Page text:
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Perspectives on TUGG and GATHR

Minnesota-based filmmaker Jan Selby from Quiet Island Films recently visited Docs In Progress while she was in town for the Washington DC premiere of her latest film BEYOND THE DIVIDE. While she was in town, she talked to a group of filmmakers about her real-world experiences with crowdsourcing theatrical distribution through the platforms TUGG and GATHR.

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On Passion, History, and a “Feeling” Audience


How did a blog post evolve into a full-fledged documentary film? 2015 Fellow Day Al-Mohammed reflects on how a passion for history and for disability rights led her to the story of the Civil War's "Invalid Corps."

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Roundtable Round-up: Federal Funding from NEA & NEH

NEANEH.jpgThe National Endowment for the Arts (NEA) and the National Endowment for the Humanities (NEH) are major federal sources of funding for documentary films. As a result, getting funded is quite competitive. Program officers from both agencies recently participated in the WIFV/Docs In Progress Documentary Roundtable to help demystify what kinds of documentary projects are appropriate for their funds and share more on the process of requesting funds.

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From time to time, we welcome Docs In Progress community members to share their thoughts on films out in the doc-o-sphere.  Beth Kelly recently checked out a Chinese environmental documentary which may less well known in the usual doc fest circuit, but has been making waves via social media around the world.

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Fellows Perspectives: Felicia Barr on Momentum

Throughout the year, we’ll be featuring each of our Fellows as guest bloggers where they will share their thoughts on their films, filmmaking, or anything they think would be of interest to the documentary community. This month we hear from Felicia Barr who reflects on how to maintain momentum on a long-term documentary project. 

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I Never Used to Call Myself an Artist

by Jason Osder

In January, I had the opportunity to attend my first Sundance Film Festival as a fellow of The Sundance Institute’s Documentary Film Program. Along with William Youmans, a colleague at The George Washington University School of Media and Public Affairs and co-director with me of a new documentary, we were invited to workshop and pitch our film in development. GW and Docs In Progress asked me to reflect on this experience. I’m glad that they asked, because I’ve been thinking a lot about the role that arts institutions and education institution play in the lives of artists.

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Testimony on public television and independent documentaries

During the holidays, WNET (PBS largest affiliate, based in New York City) announced it would take the independent film series POV and Independent Lens off the national PBS carriage schedule.  While they stepped back from this initial decision after a huge outcry from filmmakers and viewers, they will be reassessing this decision later this year and are engaged in a "listening tour" to hear more about why people feel so strongly about the series not being moved.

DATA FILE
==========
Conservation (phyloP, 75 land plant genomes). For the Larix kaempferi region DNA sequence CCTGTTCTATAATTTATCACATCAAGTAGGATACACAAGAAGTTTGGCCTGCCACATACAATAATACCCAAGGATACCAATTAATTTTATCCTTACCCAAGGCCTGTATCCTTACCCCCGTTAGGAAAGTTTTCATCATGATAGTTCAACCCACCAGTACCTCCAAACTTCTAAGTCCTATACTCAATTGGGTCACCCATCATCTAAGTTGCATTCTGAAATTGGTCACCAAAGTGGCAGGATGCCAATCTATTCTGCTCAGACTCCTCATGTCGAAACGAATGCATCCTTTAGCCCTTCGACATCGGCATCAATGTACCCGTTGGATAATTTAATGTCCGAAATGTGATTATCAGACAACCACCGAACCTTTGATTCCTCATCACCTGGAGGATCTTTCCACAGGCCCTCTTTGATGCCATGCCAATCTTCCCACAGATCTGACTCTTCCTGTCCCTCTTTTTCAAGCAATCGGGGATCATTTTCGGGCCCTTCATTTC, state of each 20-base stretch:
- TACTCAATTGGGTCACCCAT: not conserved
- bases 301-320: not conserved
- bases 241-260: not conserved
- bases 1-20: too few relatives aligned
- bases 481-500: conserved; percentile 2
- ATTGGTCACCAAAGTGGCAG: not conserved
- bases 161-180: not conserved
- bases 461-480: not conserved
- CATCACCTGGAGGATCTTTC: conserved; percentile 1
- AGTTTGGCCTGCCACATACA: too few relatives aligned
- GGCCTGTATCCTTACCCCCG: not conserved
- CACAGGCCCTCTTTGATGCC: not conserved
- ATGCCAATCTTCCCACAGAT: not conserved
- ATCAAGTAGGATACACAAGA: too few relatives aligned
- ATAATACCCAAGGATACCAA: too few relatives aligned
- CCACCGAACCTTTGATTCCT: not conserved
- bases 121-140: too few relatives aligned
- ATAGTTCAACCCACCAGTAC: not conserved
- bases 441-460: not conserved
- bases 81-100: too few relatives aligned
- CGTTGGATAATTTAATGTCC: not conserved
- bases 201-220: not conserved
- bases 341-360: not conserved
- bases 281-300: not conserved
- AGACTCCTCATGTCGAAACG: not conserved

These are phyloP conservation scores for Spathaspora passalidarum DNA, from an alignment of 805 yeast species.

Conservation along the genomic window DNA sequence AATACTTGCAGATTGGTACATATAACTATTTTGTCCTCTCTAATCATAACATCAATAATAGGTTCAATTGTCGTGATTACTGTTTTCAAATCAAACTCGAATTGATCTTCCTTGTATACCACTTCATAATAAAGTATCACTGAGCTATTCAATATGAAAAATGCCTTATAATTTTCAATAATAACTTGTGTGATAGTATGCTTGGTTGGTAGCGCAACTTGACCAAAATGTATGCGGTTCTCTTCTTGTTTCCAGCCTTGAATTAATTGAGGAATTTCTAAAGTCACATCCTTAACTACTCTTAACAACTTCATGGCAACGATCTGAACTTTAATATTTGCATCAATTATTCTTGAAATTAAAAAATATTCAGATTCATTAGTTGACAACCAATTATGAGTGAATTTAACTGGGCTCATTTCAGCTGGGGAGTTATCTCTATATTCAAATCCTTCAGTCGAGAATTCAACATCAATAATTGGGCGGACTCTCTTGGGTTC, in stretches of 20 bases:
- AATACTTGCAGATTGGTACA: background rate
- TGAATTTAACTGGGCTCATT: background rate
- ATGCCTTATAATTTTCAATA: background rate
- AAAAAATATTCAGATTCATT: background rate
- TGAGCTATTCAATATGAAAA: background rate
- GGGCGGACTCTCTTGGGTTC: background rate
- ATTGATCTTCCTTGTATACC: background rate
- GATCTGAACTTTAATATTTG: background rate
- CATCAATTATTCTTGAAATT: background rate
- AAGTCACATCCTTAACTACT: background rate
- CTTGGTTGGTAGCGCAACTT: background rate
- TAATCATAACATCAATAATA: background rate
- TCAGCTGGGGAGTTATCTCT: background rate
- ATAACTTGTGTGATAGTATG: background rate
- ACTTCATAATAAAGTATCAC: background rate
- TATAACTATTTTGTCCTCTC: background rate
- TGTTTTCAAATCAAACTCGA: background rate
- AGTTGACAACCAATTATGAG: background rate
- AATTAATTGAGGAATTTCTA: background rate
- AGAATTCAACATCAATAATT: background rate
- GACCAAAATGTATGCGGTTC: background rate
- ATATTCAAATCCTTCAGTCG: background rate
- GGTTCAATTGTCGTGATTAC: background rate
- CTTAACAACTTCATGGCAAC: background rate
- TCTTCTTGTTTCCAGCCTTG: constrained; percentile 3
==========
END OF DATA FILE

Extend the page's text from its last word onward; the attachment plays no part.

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Roundtable Round-Up: Navigating Public Television

by Matthew Radcliff, Co-Organizer, WIFV/Docs In Progress Documentary Roundtable

Every other month, the WIFV/Docs In Progress Documentary Roundtable welcomes filmmakers and industry experts to discuss topics of interest to the documentary filmmaking community. On February 9, 2015, we welcomed three speakers to talk about how documentary filmmakers can navigate the world of public television. The speakers were Kathryn Washington (CPB), Robyn DeShields (DeShields Associates), and Ramona Diaz (independent filmmaker). The following are notes I made from the presentation.


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What should have made the Oscar Shortlist?

Nominations for the 2015 Academy Awards will be announced on January 15. But the race for Best Feature Documentary has been on for a while since the Academy announced the 15 films which had been shortlisted from 134 which had been submitted. While many expect the final race to come down to a competition between Life Itself and Citizenfour, we asked some members of the Docs In Progress community what they wish had made the shortlist. Feel free to weigh in in the comments below.



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Narrating the Nation: Past and Present

by Guest Contributor Josh Glick, Yale University

The 10-part Showtime documentary series, The Untold History of the United States (2012), and the theatrically released documentary feature, Citizenfour (2014), are interesting for the ways they give shape to recent and more distant events and for how they push conventional boundaries of collaboration.


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